Our findings are generally consistent with other studies examining the relation of ambient pollen to minor allergic illness. In an urban area in France, a study found that daily purchases of prescription allergy medications were associated with same-day concentrations of grass pollen and some tree pollens while controlling for weather and air pollution . A study in Ottawa, Canada, found no effect of tree pollen on ED visits for conjunctivitis and rhinitis, but ragweed and fungal spore concentrations appeared to be associated with same day ED visits while controlling for weather and air pollution. The exploration of lagged effects was not described in detail by the authors . In Toronto, Canada, physician visits among the elderly for allergic rhinitis were associated with 10-day average ragweed concentrations but not with air pollution . One strength of our study is that it includes a fuller examination of lags than these previous studies.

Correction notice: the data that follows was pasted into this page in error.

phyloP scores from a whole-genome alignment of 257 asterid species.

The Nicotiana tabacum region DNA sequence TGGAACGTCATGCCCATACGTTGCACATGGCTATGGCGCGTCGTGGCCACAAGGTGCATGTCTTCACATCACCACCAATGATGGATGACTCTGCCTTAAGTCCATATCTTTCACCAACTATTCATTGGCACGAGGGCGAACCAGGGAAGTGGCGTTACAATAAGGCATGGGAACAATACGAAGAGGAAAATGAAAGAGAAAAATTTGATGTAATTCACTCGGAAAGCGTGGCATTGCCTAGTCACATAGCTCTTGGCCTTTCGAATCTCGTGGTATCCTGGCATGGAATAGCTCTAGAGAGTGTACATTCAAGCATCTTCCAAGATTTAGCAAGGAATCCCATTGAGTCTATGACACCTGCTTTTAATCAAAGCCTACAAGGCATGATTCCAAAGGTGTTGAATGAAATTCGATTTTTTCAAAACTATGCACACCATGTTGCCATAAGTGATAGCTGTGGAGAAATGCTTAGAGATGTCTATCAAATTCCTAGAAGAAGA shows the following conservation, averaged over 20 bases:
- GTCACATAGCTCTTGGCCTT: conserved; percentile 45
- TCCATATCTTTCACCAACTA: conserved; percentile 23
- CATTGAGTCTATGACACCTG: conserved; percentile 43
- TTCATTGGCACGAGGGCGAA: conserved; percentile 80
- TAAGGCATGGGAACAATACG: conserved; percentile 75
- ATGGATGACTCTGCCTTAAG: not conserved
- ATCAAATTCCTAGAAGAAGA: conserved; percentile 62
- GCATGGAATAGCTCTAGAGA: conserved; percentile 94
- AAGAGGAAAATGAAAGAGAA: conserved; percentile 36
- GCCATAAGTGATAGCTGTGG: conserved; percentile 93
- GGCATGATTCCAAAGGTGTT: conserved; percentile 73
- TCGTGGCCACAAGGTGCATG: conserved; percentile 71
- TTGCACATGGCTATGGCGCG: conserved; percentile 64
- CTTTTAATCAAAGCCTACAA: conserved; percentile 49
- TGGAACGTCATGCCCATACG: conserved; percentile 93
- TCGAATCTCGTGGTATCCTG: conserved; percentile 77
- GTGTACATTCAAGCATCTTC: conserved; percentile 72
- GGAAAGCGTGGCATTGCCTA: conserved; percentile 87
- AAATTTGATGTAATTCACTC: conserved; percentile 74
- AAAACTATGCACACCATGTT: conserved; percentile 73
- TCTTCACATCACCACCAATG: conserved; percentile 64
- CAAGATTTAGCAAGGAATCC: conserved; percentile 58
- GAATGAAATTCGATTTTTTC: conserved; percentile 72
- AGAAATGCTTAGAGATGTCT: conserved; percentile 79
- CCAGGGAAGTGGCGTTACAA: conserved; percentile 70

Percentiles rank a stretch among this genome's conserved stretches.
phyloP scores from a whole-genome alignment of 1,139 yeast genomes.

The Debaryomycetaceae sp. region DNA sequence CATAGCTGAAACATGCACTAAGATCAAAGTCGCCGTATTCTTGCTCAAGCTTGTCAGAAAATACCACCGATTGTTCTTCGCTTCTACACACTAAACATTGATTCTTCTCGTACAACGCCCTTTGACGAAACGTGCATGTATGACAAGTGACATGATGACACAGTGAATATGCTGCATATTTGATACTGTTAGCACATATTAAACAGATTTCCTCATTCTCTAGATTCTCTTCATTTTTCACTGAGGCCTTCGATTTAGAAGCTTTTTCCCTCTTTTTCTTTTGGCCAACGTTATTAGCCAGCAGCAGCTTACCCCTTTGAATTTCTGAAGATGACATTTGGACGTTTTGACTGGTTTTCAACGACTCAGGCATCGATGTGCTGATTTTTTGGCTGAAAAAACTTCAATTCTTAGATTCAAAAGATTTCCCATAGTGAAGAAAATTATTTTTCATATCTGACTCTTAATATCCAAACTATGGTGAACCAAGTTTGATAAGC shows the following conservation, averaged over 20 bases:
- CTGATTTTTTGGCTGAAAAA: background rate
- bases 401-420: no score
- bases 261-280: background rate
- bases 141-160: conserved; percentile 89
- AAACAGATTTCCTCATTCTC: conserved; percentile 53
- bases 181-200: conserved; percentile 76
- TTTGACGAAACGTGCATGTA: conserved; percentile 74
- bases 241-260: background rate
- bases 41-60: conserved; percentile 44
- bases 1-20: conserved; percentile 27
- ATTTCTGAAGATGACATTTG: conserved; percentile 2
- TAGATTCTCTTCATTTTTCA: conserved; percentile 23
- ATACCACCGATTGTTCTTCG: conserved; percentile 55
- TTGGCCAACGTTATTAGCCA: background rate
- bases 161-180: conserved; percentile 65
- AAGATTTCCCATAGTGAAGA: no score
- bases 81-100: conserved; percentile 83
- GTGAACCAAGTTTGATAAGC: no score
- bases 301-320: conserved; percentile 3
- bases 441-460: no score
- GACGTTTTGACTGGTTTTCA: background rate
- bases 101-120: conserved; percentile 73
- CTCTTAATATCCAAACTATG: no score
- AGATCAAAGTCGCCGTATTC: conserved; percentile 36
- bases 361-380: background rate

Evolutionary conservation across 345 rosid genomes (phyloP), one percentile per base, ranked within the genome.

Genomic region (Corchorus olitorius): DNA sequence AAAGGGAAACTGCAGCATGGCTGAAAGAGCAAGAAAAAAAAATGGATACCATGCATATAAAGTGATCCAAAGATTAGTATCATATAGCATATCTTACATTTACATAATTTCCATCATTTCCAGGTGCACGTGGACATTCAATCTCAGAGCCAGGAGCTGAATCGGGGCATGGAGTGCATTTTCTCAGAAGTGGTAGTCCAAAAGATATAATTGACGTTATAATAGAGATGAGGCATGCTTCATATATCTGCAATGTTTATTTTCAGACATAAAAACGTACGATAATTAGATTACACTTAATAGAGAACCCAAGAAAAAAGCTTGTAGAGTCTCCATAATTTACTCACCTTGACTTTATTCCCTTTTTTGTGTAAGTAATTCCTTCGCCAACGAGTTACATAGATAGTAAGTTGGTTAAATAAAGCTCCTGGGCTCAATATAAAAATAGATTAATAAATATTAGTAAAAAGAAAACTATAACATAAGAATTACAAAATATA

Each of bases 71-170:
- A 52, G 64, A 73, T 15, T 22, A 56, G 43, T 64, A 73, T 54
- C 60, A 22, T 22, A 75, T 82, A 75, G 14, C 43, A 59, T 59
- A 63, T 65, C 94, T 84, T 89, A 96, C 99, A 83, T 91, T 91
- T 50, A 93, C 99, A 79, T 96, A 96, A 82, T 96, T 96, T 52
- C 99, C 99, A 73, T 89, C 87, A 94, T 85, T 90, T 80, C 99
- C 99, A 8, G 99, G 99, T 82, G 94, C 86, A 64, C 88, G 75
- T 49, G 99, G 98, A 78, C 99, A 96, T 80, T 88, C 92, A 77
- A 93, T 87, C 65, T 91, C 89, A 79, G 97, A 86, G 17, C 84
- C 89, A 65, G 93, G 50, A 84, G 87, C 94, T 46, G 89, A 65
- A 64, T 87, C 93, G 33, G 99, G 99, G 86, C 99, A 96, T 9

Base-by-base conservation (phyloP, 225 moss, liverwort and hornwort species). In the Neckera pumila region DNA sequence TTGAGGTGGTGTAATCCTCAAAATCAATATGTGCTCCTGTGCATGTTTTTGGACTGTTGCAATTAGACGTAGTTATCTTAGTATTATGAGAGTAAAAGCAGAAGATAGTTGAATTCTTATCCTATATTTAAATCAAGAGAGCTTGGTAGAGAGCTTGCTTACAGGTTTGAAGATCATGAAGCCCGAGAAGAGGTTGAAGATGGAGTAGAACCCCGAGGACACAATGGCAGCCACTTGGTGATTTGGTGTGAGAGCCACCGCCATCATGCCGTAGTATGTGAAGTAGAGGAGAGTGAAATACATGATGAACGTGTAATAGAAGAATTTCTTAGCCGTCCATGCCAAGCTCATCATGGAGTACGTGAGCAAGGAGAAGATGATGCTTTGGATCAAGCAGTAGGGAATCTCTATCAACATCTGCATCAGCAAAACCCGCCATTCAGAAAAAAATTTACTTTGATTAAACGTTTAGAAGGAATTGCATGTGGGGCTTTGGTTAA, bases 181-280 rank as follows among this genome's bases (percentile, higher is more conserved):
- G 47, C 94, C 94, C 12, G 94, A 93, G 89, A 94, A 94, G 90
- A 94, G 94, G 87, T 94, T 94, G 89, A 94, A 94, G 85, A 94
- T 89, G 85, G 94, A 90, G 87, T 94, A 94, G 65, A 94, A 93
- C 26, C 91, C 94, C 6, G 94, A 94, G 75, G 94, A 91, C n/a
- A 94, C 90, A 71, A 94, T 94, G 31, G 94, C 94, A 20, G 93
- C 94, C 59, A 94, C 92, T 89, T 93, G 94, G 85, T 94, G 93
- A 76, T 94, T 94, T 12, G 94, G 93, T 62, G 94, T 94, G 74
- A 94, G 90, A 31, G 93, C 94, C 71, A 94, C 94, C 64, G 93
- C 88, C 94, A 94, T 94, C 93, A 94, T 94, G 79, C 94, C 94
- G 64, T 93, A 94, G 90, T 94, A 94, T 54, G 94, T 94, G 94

The estimated effects of pollen on allergy medication sales were sensitive to adjustment for the seasonal trend within the March through May period. Using 8 degrees of freedom to fit the broad trend in the allergy medication sales may overcontrol for season, therefore underestimating the impact of tree pollen. Broad increases in medication sales occurred around the dates of pollen peaks. Much of the broad increase is likely explained by our seasonal covariate rather than our intermittent pollen peak indicator. Another limitation of our model is that it is possible that some individuals respond to pollen with a longer delay than seven days. It is also likely that pollen concentrations lower than the peak day concentration also cause allergic symptoms that contribute to medication sales. Furthermore, the model does not account for the impacts of re-entrainment/resuspension of pollen particles and ongoing pollen production from other sources that may persist for days without producing distinct peaks and yet affecting the population. This study focused on determining the temporal relationship between the sharp peaks in tree pollen and allergy medication sales rather the total impact of pollen over the season.